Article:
Today's Opinions

  • GE committed to thorough site assessment

    GE continues to be fully committed to completing a thorough assessment of our former small motors plant, working closely with the Indiana Department of Environmental Management, Tell City neighborhood and local and state officials.

    We appreciate the support we’ve received, with nearly 75 percent of notified property owners participating in the indoor air sampling program.

  • Indiana needs hate-crime law

    Don Steen

    Staff Writer

    reporter@spencer countyjournal.com


    Gov. Eric Holcomb is taking an admirable stand in favor of legislation to better protect citizens against crimes motivated by race, gender identity, religion or similar traits.

    Indiana is one of five states in the union to lack what is commonly known as a “hate crime law,” and some would argue that it is not needed and to dedicate legislative time to such an effort would be mere virtue signaling.

  • We trust GE will do what’s right, but oversight needed

    Tell City leaders are proceeding in the right direction when it comes to seeking independent analysis of groundwater contamination likely to have come from the General Electric site.
    The city’s elected leaders should know the scale and seriousness of the issue and when it comes to the complicated issue of chemicals and concentrations, understandable information is needed.

  • Moles, myths and misconceptions

    Tim Gibb

    Purdue University


    Occasionally I am asked to speak at landscape management meetings about moles – you know, the furry little animals that tunnel just below ground and make such a mess of a lawn. I don’t know why they ask me, an insect scientist, to speak about moles. I assume it is because it just dawned on the guy who was originally asked that he had a previous commitment, such as an oil change, or he had to back out because he “woke up in a good mood and didn’t want to ruin it.”

  • Indiana must pass a law on hate crimes

    In a case of good news coming out of bad, a heinous act in Hamilton County during the weekend may have been the tipping point for Indiana to finally pass hate crimes legislation.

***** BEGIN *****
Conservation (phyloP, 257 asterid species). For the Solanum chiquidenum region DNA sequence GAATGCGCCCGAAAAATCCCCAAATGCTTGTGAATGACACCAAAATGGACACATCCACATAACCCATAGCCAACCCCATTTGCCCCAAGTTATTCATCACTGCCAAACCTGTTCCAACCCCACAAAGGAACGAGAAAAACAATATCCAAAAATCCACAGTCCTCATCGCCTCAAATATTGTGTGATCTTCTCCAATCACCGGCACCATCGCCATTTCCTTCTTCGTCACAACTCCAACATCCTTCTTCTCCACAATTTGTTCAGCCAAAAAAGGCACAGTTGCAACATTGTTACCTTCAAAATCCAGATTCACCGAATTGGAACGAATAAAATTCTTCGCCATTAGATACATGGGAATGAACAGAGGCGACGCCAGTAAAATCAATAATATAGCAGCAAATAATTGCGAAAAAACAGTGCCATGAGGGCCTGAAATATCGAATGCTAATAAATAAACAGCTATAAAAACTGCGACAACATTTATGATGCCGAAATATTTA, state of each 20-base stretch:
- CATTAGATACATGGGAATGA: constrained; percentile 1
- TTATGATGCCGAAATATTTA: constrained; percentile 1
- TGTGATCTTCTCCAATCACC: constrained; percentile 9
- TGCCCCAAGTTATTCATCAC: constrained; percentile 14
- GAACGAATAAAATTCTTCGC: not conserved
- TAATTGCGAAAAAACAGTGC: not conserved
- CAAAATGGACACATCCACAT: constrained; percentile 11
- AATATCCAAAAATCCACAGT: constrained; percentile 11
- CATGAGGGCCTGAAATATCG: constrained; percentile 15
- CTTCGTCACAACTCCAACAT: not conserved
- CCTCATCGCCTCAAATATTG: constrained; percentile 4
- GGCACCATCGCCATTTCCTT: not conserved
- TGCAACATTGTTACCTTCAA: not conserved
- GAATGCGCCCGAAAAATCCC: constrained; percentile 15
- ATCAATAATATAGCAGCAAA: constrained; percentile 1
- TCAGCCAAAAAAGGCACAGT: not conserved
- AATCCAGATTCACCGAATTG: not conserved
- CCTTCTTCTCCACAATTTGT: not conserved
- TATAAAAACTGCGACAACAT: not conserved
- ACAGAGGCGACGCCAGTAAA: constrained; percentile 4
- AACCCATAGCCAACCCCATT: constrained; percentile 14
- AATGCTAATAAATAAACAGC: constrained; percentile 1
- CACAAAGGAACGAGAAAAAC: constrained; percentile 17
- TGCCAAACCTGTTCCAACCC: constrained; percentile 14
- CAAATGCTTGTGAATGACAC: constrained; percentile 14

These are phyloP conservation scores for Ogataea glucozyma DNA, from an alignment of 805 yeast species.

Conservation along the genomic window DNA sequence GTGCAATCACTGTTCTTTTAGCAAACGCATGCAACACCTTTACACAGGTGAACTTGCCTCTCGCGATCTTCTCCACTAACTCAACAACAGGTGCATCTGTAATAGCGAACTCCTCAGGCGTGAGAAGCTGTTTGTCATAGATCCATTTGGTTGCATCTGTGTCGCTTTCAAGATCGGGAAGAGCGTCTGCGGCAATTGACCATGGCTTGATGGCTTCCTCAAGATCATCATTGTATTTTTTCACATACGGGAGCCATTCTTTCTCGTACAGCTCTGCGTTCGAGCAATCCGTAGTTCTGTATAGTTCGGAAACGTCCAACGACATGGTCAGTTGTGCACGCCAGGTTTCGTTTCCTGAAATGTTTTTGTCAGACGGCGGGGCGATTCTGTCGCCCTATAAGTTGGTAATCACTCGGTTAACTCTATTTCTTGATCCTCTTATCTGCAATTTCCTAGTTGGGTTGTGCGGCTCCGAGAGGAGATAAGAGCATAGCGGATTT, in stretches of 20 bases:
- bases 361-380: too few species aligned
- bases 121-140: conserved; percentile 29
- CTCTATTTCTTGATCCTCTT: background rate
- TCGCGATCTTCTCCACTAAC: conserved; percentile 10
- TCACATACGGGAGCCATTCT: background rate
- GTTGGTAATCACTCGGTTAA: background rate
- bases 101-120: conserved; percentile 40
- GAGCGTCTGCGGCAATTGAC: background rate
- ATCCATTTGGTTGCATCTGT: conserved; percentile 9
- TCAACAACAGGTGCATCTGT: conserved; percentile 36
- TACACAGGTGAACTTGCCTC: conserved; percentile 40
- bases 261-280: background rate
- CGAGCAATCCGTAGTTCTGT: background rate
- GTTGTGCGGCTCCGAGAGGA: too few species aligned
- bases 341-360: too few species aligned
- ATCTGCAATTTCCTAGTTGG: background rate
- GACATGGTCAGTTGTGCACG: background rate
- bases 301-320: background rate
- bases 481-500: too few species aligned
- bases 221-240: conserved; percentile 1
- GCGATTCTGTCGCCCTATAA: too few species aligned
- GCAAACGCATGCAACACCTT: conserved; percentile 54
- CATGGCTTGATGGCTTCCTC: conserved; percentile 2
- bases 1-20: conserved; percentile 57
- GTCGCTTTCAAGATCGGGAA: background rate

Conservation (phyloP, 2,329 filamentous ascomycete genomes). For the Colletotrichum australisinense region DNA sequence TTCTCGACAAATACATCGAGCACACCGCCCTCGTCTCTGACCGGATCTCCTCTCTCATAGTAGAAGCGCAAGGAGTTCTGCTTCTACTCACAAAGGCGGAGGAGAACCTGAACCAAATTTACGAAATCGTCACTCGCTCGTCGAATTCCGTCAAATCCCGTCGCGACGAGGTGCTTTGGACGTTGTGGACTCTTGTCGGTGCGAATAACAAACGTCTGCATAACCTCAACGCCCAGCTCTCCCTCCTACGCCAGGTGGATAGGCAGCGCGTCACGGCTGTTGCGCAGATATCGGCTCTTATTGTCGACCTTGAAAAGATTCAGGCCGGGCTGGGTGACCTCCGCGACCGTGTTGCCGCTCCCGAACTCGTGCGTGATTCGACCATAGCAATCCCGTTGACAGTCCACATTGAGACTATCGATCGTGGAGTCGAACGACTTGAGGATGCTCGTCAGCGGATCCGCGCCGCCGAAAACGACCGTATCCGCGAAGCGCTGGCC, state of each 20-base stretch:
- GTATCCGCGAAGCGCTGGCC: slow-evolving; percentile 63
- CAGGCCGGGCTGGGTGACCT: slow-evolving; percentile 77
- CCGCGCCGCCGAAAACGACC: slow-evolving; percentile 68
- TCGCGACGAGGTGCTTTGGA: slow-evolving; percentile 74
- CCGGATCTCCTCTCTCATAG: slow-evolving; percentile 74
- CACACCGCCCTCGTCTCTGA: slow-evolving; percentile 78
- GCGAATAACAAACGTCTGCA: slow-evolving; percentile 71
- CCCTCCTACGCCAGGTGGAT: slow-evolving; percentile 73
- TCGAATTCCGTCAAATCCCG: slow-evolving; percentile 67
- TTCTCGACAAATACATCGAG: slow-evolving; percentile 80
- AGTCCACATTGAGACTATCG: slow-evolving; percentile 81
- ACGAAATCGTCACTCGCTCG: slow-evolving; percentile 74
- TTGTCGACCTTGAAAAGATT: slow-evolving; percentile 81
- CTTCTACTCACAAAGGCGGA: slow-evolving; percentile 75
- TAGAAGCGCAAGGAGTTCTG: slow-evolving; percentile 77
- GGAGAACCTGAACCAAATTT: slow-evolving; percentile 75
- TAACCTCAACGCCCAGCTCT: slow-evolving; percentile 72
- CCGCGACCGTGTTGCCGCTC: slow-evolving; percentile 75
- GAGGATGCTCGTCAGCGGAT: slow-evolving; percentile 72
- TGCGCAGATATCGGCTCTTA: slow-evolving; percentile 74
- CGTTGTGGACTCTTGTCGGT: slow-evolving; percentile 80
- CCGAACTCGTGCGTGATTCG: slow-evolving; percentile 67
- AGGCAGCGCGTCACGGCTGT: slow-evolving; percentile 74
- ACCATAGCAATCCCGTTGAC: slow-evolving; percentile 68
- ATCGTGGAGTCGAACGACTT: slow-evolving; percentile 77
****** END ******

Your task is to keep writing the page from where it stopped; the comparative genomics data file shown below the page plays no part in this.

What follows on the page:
Passing such a bill should be a priority in the 2019 legislative session and would be long overdue.

    Vandals painted anti-Semitic symbols on the wall of property at Congregation Shaarey Tefilla on West 116th Street in Carmel. Nazi flags and iron crosses were painted on walls of a shed on the property and burn marks were also found nearby.

  • The pope and the death penalty


    Many Perry Countians are strongly pro-life and have long opposed abortion and euthanasia. The issue of capital punishment, however, is not as often included in calls to protect human life.

    Many of us honestly find it difficult to oppose the state-sanctioned execution of murderers and rapists. That’s why Pope Francis’ declaration last week that the death penalty is wrong in all cases created a real debate, as it should. It’s difficult to accept.

  • Tell City All Stars thank their donors

    The 2018 Tell City 8U Little League All Star season was a success. We competed in a total of five tournaments and went head to head with many teams from around the Tri-state area. Despite the tough competition, we won a lot of games including a tournament championship in Springs Valley. 

  • In wake of synagogue incident, the Indiana General Assembly should pass law that criminalizes hateful conduct

    Curtis Hill

    Indiana Attorney General


    Like thousands of my fellow Hoosiers, I was angry and saddened to learn about the hateful graffiti sprayed on a wall outside a Carmel synagogue over the weekend. To members of Congregation Shaarey Tefilla, I offer you my heartfelt support and prayers as you come to grips with this act of malice so cowardly perpetrated at your place of worship.